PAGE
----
Read Out of the Deep Online

Authors: Gloria Skurzynski

Out of the Deep

BOOK: Out of the Deep



Text copyright © 2002 Gloria Skurzynski and Alane Ferguson

Cover illustration copyright © 2008 Jeffrey Mangiat

All rights reserved.
Reproduction of the whole or any part of the contents is prohibited without written permission from the National Geographic Society, 1145 17th Street N.W., Washington, D.C. 20036.

Map by Carl Mehler, Director of Maps. Map research and production by Joseph F. Ochlak and Martin S. Walz Humpback whale art by Joan Wolbier

This is a work of fiction. Any resemblance to living persons or events other than descriptions of natural phenomena is purely coincidental.

Library of Congress Cataloging-in-Publication Data

Skurzynski, Gloria.

Out of the deep / by Gloria Skurzynski and Alane Ferguson.

p. cm.—(Mysteries in our national parks; #10)

Summary: Jack, Ashley, and their unreliable new foster sister set out to solve the mystery of why whales are beaching themselves at Acadia National Park.

ISBN: 978-1-4263-0973-1

[1. Whales—Fiction. 2. Acadia National Park (Me.)—Fiction. 3. Foster home care—Fiction. 4. National parks and reserves—Fiction. 5. Mystery and detective stories.] I. Ferguson, Alane. II. Title. III. Series.

PZ7.S6287   Ou 2002



For Stephanie Alm,

a rising star


The authors want to thank the following people for their wonderful help. At Acadia National Park: David A. Manski, Biologist and Chief of Resources Management; David Buccello, Chief Park Ranger; Deborah Wade, Interpretive Ranger. At Allied Whale, we're extremely grateful to Sean Todd, Senior Researcher. Sean is also Professor of Science Resource at College of the Atlantic. Many thanks also to Rosemary Seton, Whale Biologist, Director of Stranding Response Program. We're grateful to District Court Judge Kevin Sidel for his suggestions and to GenAnn Keller, Librarian. Very special appreciation goes to Vicki Lockard, editor of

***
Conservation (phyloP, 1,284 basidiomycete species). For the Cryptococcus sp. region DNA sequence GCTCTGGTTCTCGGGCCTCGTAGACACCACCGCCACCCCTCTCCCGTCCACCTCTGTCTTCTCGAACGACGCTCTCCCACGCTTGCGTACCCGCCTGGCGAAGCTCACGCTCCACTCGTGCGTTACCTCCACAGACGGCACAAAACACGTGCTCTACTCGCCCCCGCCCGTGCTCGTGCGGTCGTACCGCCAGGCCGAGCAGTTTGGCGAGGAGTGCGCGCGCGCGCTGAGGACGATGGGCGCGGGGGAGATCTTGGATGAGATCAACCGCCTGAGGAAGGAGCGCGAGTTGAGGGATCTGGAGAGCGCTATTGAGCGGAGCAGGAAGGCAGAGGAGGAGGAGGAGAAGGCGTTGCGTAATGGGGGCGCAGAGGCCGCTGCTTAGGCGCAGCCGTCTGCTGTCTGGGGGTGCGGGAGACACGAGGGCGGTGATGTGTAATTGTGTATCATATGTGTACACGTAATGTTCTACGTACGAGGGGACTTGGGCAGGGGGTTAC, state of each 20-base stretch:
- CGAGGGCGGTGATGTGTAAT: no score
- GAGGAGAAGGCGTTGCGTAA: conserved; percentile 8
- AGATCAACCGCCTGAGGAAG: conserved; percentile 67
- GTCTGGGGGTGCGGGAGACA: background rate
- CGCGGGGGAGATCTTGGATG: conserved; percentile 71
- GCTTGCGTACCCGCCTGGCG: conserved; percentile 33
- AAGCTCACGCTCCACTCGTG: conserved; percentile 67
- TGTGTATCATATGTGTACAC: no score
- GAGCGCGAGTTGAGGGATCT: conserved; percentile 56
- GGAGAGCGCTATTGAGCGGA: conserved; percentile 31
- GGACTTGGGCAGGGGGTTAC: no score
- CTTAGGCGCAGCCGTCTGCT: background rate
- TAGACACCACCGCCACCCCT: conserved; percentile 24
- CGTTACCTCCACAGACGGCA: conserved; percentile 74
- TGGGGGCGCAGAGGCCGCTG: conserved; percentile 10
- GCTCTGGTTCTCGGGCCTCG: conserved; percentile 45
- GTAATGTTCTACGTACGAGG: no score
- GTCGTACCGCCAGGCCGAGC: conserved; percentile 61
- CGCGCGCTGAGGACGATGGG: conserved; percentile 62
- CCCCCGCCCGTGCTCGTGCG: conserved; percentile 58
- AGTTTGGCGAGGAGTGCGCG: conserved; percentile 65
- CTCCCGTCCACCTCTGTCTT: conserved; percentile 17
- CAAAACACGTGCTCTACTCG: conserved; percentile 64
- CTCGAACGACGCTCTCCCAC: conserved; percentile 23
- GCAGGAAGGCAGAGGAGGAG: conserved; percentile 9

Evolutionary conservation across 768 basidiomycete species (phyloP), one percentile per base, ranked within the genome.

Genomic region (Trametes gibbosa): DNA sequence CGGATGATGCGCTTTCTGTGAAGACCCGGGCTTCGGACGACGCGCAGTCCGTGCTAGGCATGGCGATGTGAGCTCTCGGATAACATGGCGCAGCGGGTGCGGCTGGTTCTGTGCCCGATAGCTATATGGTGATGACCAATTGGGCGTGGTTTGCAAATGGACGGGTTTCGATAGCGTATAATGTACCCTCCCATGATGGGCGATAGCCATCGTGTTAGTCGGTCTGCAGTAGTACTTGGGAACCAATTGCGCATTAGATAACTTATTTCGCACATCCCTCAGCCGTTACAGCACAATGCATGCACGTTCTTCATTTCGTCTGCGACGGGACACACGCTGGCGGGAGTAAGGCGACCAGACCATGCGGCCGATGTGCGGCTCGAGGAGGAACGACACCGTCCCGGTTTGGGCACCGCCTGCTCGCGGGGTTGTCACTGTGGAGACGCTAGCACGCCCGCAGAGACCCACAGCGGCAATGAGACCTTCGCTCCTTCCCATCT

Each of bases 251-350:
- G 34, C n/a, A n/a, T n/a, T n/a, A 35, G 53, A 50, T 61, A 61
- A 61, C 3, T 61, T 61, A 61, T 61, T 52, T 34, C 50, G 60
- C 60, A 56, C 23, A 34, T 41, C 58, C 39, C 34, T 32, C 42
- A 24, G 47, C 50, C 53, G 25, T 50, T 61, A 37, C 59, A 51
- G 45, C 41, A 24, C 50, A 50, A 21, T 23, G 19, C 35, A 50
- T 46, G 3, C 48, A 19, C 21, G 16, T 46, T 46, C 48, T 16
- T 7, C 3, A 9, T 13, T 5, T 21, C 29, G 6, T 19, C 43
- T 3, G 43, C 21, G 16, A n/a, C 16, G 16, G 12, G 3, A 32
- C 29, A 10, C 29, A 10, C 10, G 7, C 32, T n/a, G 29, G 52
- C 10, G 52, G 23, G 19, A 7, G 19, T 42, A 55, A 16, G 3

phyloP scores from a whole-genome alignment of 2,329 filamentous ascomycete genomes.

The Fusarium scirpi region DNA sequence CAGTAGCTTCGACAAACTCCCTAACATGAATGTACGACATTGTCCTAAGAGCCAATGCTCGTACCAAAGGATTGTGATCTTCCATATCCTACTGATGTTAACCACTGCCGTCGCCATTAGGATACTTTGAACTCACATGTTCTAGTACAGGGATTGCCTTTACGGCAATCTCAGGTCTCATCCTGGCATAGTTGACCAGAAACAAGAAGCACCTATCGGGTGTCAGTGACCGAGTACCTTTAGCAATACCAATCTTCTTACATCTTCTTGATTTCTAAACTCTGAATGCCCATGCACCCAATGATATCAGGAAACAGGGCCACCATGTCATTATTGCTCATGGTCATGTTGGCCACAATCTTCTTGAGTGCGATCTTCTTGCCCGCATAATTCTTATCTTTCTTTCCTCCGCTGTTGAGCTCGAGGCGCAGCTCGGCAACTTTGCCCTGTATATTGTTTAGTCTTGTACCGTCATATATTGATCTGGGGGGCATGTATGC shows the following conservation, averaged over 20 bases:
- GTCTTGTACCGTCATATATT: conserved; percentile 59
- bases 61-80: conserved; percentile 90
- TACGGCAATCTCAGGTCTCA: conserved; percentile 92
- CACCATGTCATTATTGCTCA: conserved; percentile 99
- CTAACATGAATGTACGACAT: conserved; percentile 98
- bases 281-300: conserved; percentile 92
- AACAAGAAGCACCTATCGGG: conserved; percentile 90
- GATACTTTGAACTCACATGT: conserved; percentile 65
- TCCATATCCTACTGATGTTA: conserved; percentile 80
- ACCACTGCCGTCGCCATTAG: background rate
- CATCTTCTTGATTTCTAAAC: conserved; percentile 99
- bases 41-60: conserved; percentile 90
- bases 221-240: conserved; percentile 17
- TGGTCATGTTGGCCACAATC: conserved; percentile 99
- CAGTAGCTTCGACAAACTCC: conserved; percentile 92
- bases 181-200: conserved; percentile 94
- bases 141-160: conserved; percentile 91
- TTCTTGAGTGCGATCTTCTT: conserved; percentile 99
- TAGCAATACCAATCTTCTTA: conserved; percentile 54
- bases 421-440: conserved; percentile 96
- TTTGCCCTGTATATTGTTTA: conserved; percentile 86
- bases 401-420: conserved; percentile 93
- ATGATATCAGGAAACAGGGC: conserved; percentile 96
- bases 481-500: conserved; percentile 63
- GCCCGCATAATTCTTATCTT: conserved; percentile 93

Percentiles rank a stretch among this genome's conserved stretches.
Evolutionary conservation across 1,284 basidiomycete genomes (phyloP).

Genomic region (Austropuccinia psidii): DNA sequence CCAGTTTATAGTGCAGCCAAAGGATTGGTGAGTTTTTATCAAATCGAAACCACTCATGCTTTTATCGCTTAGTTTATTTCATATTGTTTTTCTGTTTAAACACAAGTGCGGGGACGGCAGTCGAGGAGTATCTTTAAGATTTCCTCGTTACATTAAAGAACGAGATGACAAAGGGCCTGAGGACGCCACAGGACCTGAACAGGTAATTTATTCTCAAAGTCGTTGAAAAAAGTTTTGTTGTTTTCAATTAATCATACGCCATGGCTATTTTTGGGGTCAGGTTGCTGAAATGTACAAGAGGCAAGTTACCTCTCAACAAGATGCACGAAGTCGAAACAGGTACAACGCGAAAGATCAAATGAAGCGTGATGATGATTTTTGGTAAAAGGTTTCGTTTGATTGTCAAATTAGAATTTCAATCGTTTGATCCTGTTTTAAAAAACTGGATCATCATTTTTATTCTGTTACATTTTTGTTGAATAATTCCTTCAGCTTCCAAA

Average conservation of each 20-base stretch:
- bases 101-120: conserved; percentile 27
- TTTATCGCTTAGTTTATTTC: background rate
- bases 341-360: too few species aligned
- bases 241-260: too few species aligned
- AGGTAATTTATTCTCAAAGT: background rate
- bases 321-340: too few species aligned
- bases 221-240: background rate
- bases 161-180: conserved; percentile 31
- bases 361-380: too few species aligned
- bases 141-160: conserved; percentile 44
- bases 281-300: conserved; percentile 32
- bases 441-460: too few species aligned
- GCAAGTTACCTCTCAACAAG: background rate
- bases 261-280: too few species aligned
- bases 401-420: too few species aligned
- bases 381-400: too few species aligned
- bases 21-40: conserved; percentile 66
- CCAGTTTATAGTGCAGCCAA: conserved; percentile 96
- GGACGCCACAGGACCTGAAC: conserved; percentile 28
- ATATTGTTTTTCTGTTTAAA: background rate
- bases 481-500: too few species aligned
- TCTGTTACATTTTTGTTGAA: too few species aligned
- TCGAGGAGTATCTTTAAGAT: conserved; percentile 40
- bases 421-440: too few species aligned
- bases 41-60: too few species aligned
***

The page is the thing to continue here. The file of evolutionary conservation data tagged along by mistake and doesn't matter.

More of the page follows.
Canku Ota (Many Paths),
an online newsletter celebrating Native America, for granting us permission to use the legend about the Great Spirit and the bowhead whale. Visit
Canku Ota


f course I know what's at stake,” the man said gruffly, pressing the receiver against his ear. “Millions. A huge international deal. Don't worry, I won't screw up. I'll do whatever it takes. You know that.”

He took a drag from his cigarette and looked around to make sure his conversation had gone unnoticed. Through the haze, he saw a couple huddled over a small table, while a grizzled man stared vacantly into his glass.

It was then that he noticed the top of a head rising from a nearby booth and two round eyes staring at him. Anger surged through him. What was a kid doing in a place like this? How much had she heard?